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Keeping Pace

Labonte’s Class Act Put Him Above The Sponsorship-Search Fray

Mid- to late summer is always a period of transition in NASCAR. This is the time when drivers change teams, gain and lose sponsors, maybe consider having a serious conversation with a different auto manufacturer. Harvick? Staying. Keselowski? Going.

Guest Column By Cathy Elliott

Of all the pithy comments my grandmother made over the years, one in particular stands out in my mind.

“I can tell that I’m getting old,” she said, “because all my friends are dying.”

I brushed it off as maudlin at the time, but now I’m beginning to understand that sentiment a little better.

I can tell that I’m getting old, because all my friends are retiring. Thank goodness for the television broadcasting business. Without it, my former-driver withdrawal might well have been terminal.

Mid- to late summer is always a period of transition in NASCAR. This is the time when drivers change teams, gain and lose sponsors, maybe consider having a serious conversation with a different auto manufacturer. Harvick? Staying. Keselowski? Going.

It’s kind of fun to watch in a way, this intricate game of chess where all the pieces are jousting knights, knocking one another out of the way to reach the one spot they all want to occupy.

But once in a while, the game gets out of hand and something happens that just makes you sadly shake your head. That was the effect of a recent announcement concerning Bobby Labonte.

Labonte, who has been driving the No. 96 Hall of Fame/Yates Racing Ford this season, was relieved of his driving duties for seven of the year’s remaining races. His sponsorship money ran out, and he will now share seat time with Roush Fenway driver Erik Darnell, who has been racing in the NASCAR Camping World Truck Series.

We’re all adults here, and we have to be realistic about things. Money is tight, business is business, and teams have to do whatever it takes to get those cars out on the racetrack every weekend. Everyone understands this.

Still, when you have watched and cheered for and admired someone for so many years, it is difficult to see them struggle, even a little bit.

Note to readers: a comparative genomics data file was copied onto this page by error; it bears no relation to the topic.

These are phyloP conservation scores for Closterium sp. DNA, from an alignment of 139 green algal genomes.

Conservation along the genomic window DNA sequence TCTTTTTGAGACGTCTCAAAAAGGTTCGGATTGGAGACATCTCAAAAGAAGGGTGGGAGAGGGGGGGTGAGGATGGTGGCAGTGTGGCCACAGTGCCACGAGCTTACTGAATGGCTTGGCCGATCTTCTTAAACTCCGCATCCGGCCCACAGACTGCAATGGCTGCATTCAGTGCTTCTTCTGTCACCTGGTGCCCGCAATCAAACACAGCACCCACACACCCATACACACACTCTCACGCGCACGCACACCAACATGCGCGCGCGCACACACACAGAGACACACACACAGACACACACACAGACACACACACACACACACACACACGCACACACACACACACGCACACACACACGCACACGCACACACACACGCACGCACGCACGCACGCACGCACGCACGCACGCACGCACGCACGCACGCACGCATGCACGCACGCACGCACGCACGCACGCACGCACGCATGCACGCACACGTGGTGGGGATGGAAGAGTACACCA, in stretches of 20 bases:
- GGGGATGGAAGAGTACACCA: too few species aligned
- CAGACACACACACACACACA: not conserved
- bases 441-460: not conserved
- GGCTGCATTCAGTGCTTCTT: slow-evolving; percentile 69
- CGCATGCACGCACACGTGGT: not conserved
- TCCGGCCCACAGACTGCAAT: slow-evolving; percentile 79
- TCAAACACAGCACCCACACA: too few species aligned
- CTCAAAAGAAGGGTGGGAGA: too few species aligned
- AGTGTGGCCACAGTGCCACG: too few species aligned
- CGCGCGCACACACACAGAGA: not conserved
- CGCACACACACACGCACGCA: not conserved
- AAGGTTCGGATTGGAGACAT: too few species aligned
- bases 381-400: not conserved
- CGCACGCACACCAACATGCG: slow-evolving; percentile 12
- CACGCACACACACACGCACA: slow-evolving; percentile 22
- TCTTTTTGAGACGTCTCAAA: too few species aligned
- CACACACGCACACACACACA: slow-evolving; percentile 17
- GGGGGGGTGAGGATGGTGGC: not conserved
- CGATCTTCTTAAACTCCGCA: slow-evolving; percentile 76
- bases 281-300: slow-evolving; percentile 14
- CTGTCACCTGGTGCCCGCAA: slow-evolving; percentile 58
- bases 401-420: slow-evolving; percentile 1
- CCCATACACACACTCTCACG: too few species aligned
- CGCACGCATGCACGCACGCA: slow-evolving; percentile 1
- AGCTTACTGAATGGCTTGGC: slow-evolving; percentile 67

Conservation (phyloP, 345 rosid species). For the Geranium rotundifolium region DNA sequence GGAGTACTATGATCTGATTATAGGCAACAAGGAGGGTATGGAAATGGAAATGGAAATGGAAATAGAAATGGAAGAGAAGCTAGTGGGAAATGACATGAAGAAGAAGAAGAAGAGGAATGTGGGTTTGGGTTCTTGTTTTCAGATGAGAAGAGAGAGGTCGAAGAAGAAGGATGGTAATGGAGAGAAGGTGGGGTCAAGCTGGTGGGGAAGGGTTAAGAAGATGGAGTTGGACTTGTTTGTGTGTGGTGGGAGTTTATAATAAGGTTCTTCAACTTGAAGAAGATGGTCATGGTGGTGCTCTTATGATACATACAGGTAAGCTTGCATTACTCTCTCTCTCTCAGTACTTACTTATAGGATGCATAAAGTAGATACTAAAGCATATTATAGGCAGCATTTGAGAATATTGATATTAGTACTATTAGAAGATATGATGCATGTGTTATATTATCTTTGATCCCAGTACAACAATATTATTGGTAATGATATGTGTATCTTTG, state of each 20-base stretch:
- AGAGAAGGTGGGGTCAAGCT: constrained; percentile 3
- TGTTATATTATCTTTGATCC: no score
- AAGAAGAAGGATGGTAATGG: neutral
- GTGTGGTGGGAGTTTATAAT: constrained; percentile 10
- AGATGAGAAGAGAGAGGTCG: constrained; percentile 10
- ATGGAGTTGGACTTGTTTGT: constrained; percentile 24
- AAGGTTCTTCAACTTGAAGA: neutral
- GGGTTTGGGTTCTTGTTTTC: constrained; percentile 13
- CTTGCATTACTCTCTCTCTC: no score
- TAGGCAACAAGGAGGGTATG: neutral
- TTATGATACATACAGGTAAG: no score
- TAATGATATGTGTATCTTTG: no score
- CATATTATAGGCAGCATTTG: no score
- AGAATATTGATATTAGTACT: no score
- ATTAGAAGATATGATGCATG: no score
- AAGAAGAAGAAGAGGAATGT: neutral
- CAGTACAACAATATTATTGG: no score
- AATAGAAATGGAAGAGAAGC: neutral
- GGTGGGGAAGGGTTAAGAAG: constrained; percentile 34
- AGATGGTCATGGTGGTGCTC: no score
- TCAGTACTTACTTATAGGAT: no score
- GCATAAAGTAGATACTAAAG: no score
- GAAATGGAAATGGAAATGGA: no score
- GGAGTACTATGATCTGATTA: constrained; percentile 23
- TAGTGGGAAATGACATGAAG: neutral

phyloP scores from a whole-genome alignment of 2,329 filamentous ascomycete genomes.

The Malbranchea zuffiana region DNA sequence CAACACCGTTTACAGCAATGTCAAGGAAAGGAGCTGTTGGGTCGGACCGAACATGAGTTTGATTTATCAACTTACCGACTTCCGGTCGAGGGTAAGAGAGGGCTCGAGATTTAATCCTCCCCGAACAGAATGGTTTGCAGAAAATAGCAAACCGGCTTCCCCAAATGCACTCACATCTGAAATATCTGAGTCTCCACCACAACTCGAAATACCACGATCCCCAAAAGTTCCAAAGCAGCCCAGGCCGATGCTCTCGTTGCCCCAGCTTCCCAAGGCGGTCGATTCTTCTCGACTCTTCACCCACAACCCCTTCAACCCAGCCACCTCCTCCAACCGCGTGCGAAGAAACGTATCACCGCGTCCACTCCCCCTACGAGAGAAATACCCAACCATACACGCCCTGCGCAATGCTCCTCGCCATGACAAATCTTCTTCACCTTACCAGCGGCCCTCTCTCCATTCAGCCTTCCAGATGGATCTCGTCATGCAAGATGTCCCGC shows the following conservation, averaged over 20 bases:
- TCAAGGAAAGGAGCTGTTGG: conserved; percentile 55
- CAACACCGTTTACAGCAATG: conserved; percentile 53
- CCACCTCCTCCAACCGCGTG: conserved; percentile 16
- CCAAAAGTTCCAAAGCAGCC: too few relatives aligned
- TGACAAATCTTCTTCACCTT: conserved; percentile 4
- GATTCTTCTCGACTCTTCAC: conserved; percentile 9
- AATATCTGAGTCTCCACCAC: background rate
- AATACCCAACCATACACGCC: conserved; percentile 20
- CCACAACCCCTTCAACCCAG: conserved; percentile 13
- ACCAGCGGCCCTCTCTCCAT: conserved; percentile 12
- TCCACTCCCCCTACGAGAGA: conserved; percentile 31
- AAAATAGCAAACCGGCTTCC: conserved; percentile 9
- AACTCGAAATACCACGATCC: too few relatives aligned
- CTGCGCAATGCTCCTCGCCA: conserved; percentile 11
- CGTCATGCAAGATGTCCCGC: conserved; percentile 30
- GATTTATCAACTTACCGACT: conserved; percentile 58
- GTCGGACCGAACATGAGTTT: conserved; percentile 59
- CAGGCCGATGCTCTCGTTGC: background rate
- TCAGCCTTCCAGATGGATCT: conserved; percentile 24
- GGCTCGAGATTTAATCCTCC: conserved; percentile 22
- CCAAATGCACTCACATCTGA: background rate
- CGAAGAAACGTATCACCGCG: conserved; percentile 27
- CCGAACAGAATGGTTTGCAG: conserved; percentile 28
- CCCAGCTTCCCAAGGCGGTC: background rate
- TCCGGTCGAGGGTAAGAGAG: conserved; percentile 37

Funny, friendly and very approachable, Labonte is a great example of a utility player, the kind of guy who always comes through. Whatever the sport has asked of him, he has delivered. He personifies all the traits that make a great athlete: consistency, patience, and success.

Some athletes are like shooting stars. They make a spectacular impression in the early going, and can even be dazzling at times, but can’t maintain that brilliance over time. They lack consistency.

Here’s a statistic for you. Going into the race at Atlanta on August 6, Labonte had a streak of 568 consecutive starts. Five hundred sixty-eight green flags in a row, and he saw every one of them from behind the wheel of a race car in the NASCAR Sprint Cup Series. How’s that for dependability?

NFL quarterback Brett Favre has been taking some heat lately for his unwillingness to take part in the Minnesota Vikings’ training camp. Far be it from me to put words in the mouth of a future Hall of Famer, but Favre apparently feels he has served his time, paid his dues, and is therefore entitled to a few extra privileges along the way.

But the bottom line is that he didn’t want to do the work required for the job.

Bobby Labonte, on the other hand, rolled up his sleeves and got his hands dirty. He raced quarter-midgets and go-karts, and learned as much as he could about stock cars while working as a fabricator on his brother Terry’s cars.

He scraped together enough money to enter a car he owned in the NASCAR Nationwide Series race at Martinsville in 1985, finishing 30th and bringing home a whopping $220 for his efforts. By 1990, he finally managed to start his own team, and raced in the Nationwide Series full-time.

To keep going when the going is hard and slow … that’s patience. But it does pay off. The following season, Labonte won the Nationwide Series championship.

Another quarterback, Dan Marino, is touted as one of the best to ever play the game of football. But Marino’s name comes with the dreaded asterisk; any discussion about his career includes the comment, “He never won a Super Bowl.” It is unfortunate, and maybe even a little unfair, but in sports, championships are the yardstick of success.

In 1993, Labonte finally made it to the big league – the NASCAR Sprint Cup Series. He drove for Bill Davis Racing, and then picked up his first career win in 1995 after moving to Joe Gibbs Racing. He broke a shoulder at Darlington in 1999, but started the race anyway.

And in 2000, he won four races, led the point standings for 25 weeks, and took home the title of champion.

Billionaire industrialist J. Paul Getty said the formula for success was to rise early, work hard, and strike oil. That’s just a high-dollar way of saying that a combination of luck and effort is required to achieve the ultimate goal.

Bobby Labonte was out of work for about 15 minutes. He will drive for TRG Motorsports in the seven races he will miss for Yates this season.

As for his future prospects, who knows? Ideally, he will enjoy a few more respectable seasons of racing, then step away from the wheel to go wherever his new dreams might take him. He has already more than proven that he knows how to get there.

One thing is certain. Bobby Labonte is a class act to follow.

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Motorsports correspondent Doug Pace keeps up with motorsports news and notes from around the region.

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